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Pi in the Sky


The Fountain was now completely soundstage-bound and could be mounted in any major city. Gone were the battle scenes. Hugh Jackman, who had wowed Aronofsky and Watson in The Boy From Oz, took Pitt’s part. On his suggestion, Weisz, whom Aronofsky previously swore he wouldn’t cast in his own projects, became the female lead.

The Fountain opens on 1,500 screens on Thanksgiving weekend, a psychotic realm of hourly nationwide box-office reports and anxious projections. To hang around, it needs something the director never thought it would have to deliver: a big opening weekend. Hoping to goose Pi and Requiem’s core sci-fi geek demographic, Warner Bros. has screened it at techie events and cultivated an online community of “fountainheads,” centering on the excitable and influential film-geek site Ain’t It Cool News.

Offline critics have been less impressed. After The Fountain got some boos in Venice last September, the next day’s papers went in for the kill—dubbing the film the festival’s biggest disappointment, a catastrophe, a hubristic disaster. Both Aronofsky and Watson insist that the reaction was in fact evenly split. Two people even came to blows and had to be pulled apart, something Aronofsky sees as a great reaction to an intellectual provocation.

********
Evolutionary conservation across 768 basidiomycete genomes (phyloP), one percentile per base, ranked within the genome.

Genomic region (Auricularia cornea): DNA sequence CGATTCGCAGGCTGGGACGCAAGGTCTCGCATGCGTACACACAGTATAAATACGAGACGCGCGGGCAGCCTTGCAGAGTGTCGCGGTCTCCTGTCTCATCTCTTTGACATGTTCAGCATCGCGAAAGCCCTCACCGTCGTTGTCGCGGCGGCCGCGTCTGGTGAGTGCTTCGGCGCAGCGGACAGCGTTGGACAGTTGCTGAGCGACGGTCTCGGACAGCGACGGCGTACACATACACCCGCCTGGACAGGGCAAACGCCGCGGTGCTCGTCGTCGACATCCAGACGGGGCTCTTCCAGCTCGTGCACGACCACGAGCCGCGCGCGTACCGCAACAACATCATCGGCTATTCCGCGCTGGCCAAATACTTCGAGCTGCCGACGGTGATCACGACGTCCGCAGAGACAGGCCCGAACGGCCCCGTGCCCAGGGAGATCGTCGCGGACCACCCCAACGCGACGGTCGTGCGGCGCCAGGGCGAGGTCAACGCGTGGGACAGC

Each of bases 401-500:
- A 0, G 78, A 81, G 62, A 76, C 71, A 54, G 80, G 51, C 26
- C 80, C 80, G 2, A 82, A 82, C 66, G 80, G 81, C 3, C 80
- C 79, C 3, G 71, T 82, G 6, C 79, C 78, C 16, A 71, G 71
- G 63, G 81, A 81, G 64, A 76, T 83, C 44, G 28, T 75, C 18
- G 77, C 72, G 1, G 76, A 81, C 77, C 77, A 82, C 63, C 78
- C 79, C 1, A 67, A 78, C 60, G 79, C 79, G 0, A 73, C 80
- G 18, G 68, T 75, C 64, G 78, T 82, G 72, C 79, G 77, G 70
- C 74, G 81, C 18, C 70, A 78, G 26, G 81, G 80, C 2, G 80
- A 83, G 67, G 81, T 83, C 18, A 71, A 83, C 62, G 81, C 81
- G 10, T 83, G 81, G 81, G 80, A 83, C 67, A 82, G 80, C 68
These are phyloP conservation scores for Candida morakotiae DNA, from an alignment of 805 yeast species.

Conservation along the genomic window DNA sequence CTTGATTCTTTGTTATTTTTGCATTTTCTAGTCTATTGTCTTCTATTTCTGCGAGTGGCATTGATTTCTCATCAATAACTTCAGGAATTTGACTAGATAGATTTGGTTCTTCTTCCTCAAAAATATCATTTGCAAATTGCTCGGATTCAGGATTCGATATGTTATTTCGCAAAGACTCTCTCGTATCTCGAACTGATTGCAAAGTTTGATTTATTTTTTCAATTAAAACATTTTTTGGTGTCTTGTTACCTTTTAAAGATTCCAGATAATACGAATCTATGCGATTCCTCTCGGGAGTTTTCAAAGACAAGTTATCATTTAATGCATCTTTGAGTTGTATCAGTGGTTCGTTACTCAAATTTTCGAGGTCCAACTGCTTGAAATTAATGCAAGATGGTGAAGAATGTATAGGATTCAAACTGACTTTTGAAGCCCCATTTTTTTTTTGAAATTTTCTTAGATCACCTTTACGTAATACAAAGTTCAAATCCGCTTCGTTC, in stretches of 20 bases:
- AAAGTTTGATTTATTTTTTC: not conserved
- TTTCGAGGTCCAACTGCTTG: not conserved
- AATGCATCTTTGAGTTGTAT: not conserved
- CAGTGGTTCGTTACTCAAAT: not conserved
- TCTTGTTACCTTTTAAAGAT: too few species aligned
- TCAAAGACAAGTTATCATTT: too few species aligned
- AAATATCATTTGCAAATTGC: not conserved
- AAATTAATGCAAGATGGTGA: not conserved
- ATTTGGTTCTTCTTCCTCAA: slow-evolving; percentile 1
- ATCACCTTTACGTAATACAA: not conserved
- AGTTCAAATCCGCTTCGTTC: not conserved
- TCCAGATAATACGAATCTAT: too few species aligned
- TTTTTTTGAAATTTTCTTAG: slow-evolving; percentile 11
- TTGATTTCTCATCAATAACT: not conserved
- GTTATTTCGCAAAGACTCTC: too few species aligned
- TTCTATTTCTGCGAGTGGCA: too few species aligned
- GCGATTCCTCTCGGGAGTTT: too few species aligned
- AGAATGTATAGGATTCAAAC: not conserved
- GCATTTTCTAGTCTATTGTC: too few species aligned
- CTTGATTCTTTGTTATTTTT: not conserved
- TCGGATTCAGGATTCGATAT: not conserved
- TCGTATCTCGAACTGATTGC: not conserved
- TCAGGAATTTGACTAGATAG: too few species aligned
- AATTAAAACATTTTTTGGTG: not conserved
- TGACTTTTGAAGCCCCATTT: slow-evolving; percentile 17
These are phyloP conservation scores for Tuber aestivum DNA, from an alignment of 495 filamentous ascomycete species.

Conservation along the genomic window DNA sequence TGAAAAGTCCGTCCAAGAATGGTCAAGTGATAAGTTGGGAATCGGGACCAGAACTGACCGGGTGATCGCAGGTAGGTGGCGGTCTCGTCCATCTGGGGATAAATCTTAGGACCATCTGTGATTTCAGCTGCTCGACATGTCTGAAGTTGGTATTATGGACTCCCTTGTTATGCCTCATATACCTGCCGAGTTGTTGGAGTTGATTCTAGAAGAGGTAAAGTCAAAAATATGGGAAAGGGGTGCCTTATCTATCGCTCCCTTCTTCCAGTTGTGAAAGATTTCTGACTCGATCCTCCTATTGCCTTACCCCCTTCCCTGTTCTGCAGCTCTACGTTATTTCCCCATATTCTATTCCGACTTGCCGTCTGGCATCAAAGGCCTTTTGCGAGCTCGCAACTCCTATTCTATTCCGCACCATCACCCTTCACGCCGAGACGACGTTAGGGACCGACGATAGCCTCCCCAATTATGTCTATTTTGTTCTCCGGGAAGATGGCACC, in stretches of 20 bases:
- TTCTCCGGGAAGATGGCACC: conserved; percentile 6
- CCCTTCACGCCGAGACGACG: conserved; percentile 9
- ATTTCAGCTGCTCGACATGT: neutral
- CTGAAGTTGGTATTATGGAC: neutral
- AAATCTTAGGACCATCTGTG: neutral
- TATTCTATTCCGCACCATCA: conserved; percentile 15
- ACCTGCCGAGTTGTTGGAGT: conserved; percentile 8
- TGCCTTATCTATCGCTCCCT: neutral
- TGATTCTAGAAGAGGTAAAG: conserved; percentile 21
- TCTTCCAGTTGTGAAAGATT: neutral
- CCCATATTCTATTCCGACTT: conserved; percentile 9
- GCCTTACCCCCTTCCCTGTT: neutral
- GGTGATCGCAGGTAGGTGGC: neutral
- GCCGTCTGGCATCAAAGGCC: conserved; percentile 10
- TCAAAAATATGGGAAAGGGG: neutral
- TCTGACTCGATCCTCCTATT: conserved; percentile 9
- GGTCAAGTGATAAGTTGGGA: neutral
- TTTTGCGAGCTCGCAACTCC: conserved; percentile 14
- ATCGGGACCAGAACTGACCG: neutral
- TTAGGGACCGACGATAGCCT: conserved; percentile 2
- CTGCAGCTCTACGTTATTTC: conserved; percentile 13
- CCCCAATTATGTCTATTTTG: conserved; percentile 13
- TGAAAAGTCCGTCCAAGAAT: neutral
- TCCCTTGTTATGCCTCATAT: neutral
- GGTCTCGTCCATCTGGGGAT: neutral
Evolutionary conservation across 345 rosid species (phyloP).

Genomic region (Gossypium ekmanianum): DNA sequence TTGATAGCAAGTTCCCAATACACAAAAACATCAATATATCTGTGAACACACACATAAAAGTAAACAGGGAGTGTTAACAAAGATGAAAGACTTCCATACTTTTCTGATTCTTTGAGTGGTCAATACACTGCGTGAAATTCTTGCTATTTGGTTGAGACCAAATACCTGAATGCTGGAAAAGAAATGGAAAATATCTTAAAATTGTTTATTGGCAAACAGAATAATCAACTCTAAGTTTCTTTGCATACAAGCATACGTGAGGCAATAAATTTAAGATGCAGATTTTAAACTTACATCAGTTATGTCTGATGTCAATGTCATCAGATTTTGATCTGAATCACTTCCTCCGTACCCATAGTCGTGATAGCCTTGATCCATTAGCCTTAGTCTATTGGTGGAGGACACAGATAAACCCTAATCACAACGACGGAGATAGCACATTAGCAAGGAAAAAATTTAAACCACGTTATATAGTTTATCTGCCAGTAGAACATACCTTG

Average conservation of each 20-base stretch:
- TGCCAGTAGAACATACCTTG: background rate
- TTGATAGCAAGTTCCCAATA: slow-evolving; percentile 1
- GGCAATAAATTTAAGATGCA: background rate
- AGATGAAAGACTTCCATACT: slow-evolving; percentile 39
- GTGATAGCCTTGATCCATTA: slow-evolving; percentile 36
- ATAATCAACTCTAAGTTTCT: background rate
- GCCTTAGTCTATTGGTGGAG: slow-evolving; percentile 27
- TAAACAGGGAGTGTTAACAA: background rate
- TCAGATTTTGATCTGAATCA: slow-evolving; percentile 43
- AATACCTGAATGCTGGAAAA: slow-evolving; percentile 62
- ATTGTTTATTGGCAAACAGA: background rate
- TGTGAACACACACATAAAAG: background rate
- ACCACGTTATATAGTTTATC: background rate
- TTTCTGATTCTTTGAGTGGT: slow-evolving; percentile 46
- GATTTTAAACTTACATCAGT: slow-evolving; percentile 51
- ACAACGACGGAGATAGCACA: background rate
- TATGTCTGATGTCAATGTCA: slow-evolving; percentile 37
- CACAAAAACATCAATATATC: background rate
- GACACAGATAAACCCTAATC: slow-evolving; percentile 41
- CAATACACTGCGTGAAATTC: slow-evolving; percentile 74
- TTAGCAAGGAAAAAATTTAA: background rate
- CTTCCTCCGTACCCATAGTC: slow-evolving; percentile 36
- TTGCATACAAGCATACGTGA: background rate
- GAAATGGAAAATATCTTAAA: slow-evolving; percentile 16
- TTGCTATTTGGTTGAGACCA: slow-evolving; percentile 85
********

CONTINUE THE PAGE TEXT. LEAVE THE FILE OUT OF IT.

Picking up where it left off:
Although the director puts the requisite brave hat on, he feels ambushed—not by anyone in particular but by a smirking culture that, he believes, prevents audiences from connecting with the film. “I don’t know why people still practice cynicism,” he says, as if talking about a crude ancient religion.

Warner Bros. seems to have heeded some of the film’s lessons and made Zen-like peace with every possible financial outcome. For its part, Aronofsky’s production company, Protozoa, is taking its business to Universal for the next three years. Somewhere in Hollywood, somebody is doubtlessly banking on the notion that with The Fountain out of his system, the genius can finally get down to the business of being a hot director. “It’s scary how Hollywood works,” Aronofsky admits. “But I’ll roll with it. I’ll make whatever they let me make next.”

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